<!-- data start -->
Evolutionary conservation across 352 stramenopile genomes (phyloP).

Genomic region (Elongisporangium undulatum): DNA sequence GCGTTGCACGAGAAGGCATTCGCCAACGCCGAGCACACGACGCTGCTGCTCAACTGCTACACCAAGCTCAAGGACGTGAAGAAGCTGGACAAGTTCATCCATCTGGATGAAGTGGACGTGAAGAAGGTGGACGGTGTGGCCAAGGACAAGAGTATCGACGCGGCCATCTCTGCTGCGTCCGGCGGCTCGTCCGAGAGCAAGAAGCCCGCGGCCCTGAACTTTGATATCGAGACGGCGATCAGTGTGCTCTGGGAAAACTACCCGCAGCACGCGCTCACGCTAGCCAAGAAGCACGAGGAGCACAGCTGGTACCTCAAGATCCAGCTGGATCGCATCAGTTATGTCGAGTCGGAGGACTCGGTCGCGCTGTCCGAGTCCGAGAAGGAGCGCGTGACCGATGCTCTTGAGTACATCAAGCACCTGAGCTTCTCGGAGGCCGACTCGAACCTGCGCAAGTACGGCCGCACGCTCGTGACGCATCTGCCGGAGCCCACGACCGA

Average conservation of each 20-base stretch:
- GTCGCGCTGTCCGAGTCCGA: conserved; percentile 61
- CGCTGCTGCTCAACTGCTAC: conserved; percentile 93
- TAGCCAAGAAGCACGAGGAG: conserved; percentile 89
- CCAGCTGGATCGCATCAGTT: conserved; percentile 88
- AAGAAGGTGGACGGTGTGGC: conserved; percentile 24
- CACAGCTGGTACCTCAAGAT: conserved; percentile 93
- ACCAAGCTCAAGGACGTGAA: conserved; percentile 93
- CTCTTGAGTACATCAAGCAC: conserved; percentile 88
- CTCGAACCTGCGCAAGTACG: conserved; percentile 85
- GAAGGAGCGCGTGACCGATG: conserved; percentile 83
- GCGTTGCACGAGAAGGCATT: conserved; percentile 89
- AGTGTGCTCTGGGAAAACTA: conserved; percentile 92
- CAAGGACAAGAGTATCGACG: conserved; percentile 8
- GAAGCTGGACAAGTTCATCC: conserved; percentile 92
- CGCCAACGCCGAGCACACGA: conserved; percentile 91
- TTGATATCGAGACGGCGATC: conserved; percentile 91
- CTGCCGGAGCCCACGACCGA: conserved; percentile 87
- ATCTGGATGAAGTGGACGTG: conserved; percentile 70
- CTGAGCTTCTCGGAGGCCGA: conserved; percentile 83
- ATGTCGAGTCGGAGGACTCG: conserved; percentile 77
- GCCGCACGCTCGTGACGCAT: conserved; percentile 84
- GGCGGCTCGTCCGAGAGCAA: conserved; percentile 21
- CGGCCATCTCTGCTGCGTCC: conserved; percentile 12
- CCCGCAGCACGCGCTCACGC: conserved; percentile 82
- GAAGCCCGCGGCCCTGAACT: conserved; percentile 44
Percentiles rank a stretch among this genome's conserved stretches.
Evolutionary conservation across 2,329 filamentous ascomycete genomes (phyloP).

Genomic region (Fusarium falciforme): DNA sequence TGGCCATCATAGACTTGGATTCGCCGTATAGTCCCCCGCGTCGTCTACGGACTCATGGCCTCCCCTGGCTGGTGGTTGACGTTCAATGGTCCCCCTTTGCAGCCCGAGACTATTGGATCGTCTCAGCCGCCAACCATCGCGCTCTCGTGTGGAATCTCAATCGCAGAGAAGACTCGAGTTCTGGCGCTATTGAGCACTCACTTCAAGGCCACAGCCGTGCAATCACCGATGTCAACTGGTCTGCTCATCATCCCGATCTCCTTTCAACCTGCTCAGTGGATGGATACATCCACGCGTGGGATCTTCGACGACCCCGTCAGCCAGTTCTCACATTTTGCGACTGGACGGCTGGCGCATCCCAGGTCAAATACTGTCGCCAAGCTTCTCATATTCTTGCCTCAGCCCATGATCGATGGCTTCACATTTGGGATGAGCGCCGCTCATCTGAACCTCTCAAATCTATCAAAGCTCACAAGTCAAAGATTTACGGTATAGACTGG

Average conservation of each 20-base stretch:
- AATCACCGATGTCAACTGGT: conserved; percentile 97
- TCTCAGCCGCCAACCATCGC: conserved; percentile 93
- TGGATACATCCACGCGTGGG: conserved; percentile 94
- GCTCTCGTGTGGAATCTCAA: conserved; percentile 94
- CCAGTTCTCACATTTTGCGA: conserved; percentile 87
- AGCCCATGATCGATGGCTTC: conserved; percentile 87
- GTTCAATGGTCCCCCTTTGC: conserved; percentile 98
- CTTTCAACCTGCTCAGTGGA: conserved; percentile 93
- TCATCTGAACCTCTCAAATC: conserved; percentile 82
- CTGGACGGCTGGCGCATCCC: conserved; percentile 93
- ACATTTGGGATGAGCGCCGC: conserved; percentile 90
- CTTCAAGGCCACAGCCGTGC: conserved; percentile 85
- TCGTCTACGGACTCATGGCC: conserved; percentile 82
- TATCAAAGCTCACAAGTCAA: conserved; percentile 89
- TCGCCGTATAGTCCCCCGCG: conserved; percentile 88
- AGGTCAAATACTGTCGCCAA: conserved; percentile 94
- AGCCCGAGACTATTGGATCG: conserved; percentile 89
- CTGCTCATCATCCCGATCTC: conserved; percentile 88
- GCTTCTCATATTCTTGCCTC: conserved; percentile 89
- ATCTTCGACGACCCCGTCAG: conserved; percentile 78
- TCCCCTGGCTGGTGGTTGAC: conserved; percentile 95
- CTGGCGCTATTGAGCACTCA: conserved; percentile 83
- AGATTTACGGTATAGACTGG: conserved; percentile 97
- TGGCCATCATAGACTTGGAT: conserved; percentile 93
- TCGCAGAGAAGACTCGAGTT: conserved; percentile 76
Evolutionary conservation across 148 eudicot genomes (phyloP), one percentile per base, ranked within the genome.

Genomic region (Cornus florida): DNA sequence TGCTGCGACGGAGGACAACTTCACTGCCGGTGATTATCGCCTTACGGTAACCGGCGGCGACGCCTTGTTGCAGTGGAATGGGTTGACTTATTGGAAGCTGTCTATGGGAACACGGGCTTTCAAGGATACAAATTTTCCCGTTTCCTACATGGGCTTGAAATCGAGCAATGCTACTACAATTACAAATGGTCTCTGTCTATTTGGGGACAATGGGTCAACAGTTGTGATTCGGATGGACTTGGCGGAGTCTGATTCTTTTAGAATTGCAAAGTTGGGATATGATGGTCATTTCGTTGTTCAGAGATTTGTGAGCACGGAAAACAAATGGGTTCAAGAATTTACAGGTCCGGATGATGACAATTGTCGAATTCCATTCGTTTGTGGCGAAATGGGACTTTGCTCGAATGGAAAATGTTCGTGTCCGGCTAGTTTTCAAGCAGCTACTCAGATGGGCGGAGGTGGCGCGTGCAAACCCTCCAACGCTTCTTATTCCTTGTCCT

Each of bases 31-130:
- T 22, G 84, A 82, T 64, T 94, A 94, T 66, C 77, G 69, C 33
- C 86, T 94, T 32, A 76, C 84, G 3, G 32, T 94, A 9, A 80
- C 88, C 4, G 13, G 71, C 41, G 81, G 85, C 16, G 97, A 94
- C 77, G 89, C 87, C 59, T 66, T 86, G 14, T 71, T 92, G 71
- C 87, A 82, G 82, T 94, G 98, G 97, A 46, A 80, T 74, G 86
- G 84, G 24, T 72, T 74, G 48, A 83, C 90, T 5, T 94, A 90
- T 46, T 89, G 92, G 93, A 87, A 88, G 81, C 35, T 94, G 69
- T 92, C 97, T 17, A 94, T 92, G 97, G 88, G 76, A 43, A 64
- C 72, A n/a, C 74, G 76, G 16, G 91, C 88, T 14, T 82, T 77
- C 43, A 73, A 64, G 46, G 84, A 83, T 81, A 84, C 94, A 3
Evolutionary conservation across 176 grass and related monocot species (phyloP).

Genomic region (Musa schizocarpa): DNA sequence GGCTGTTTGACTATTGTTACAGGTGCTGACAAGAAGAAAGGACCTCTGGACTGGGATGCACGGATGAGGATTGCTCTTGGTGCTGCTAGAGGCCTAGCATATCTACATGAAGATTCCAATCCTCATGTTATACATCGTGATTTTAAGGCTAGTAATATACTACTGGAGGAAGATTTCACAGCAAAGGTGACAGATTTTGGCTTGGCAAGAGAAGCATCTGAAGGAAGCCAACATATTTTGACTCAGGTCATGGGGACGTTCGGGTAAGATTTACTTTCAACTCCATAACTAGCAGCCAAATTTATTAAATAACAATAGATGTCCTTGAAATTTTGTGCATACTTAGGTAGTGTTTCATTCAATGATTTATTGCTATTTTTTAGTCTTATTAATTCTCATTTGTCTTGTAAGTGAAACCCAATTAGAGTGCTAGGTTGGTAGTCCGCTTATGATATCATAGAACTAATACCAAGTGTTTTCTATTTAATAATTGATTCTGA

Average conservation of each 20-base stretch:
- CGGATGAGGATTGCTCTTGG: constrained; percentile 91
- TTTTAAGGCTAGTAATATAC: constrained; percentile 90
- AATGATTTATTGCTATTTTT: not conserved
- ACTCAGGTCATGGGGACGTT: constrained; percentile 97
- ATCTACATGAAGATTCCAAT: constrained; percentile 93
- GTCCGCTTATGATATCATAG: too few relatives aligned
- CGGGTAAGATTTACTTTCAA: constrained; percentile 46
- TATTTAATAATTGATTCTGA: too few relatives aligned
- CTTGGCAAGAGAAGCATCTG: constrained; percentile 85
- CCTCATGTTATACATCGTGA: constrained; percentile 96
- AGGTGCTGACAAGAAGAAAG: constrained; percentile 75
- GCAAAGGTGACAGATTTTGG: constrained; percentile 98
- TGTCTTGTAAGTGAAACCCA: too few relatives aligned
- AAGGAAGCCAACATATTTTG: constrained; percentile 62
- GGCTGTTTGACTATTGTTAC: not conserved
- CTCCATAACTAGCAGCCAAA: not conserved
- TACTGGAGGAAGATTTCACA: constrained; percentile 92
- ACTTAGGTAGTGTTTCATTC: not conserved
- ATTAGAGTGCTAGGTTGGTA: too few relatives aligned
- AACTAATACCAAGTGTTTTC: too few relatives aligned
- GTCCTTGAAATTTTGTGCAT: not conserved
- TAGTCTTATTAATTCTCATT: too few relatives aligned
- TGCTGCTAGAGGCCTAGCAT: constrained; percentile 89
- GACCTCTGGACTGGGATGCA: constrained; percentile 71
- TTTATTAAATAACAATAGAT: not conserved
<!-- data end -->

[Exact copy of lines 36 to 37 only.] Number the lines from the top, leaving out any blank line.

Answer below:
- GCTCTCGTGTGGAATCTCAA: conserved; percentile 94
- CCAGTTCTCACATTTTGCGA: conserved; percentile 87